What if every student – regardless of age, geography, and socio-economic status – had a meaningful cross-cultural experience as a part of their education? What if every student had the opportunity to take action on our world’s most pressing issues? This interactive presentation will explore the opportunities, classroom practices and resources for virtual exchange and global collaborative projects that foster cross-cultural understanding and mobilize youth to take action on the U.N. Sustainable Development Goals.
The session will open with an introduction to competitive robotics. The participants will then have an opportunity to construct a quick build robot and operate the robot using the remote control until through a maze type course in a competitive format. We will then work in small groups to learn about the design process in relations to a competitive game. The session will include a presentation on the use of this type of program in a classroom setting, or in an out of school setting. We will look at ways to involve girls, underserved students and even look at ways of including students who have not demonstrated an interest in the mechanics and programming used in robotics.
In this interactive session, participants will explore global competence and how to create meaningful, student driven learning experiences using World Savvy’s Case Study approach. World Savvy’s Case Studies highlight global issues with local significance and include a variety of curated resources to ensure access points for all learners. Participants will actively engage in the World Savvy Case Study approach as learners, acquiring background knowledge while building empathy, investigating multiple perspectives and deepening their understanding through inquiry. The session will also include discussion about how students have engaged in this approach in middle and high schools in Oakland, CA and Minneapolis, MN.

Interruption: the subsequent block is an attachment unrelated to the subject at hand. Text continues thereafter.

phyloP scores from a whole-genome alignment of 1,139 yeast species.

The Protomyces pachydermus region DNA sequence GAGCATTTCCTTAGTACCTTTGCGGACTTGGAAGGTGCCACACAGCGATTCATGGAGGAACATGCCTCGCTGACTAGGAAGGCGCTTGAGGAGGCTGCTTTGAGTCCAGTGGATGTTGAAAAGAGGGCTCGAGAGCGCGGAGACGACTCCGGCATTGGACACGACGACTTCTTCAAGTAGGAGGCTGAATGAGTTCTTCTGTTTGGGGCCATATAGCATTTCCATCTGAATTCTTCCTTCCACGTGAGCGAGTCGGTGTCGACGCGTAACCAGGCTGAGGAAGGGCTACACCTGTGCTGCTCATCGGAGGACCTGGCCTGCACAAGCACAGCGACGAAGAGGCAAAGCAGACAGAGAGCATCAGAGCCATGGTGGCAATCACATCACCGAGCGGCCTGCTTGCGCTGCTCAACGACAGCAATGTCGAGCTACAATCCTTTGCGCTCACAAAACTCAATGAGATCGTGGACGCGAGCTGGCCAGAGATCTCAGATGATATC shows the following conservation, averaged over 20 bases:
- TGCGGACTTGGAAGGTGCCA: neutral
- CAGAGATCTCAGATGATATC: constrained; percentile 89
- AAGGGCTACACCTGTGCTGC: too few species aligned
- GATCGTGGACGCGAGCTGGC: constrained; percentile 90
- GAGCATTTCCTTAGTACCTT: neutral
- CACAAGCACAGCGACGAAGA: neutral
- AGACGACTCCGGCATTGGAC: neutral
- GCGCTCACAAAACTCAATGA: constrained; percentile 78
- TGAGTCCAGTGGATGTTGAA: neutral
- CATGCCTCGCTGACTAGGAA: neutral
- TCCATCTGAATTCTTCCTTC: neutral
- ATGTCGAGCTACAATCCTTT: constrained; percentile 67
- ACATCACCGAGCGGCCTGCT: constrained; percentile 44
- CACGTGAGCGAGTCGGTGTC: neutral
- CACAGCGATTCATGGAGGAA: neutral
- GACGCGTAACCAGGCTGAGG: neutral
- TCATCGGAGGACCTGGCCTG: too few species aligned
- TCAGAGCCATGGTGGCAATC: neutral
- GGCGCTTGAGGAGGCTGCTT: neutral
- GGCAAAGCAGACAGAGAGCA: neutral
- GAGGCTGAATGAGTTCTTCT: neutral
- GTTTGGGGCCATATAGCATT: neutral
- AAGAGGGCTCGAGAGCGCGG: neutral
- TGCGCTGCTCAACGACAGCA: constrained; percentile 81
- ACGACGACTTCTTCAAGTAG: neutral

Piecemeal, incremental reforms are unlikely to transform public education enough to prepare students for a Year 2030 world and workplace. Instead, we need to transform the system and the underlying principles upon which education is founded. In this thought-provoking session, the presenter will identify eight principles of a new education system and specific innovations related to differentiated compensation, modified personalized learning, a Year 2030 curriculum, checks-and-balances governance model, and staffing redesign. He will also describe a successful network of schools that is using the principles of this new system to narrow achievement gaps and prepare students for the future.
This session identifies barriers experienced by African American and Latino males in higher education and reveals effective strategies to break through those barriers to increase retention, progression, and graduation rates. Georgia Highlands College has ten years’ worth of results (successes and challenges) through the GHAME initiative (Georgia Highlands African American and Minority Male Excellence). Faculty, administration, community partners and the students themselves share ways they changed the narrative.
Lack of success in closing the achievement gap in the past has become compounded by the exponentially accelerating changes in the expectations of students’ future. This present-day equity conundrum requires an educational paradigm shift in how we understand and design the role of schools. With increasing global and intercultural dynamics we know students will face, where does global competence fit into this paradigm shift? This Deeper-Dive session digs into these issues and outlines a blueprint for the shift. The presentation is structured to spark participants’ questions, conversation, and individual strategic next steps.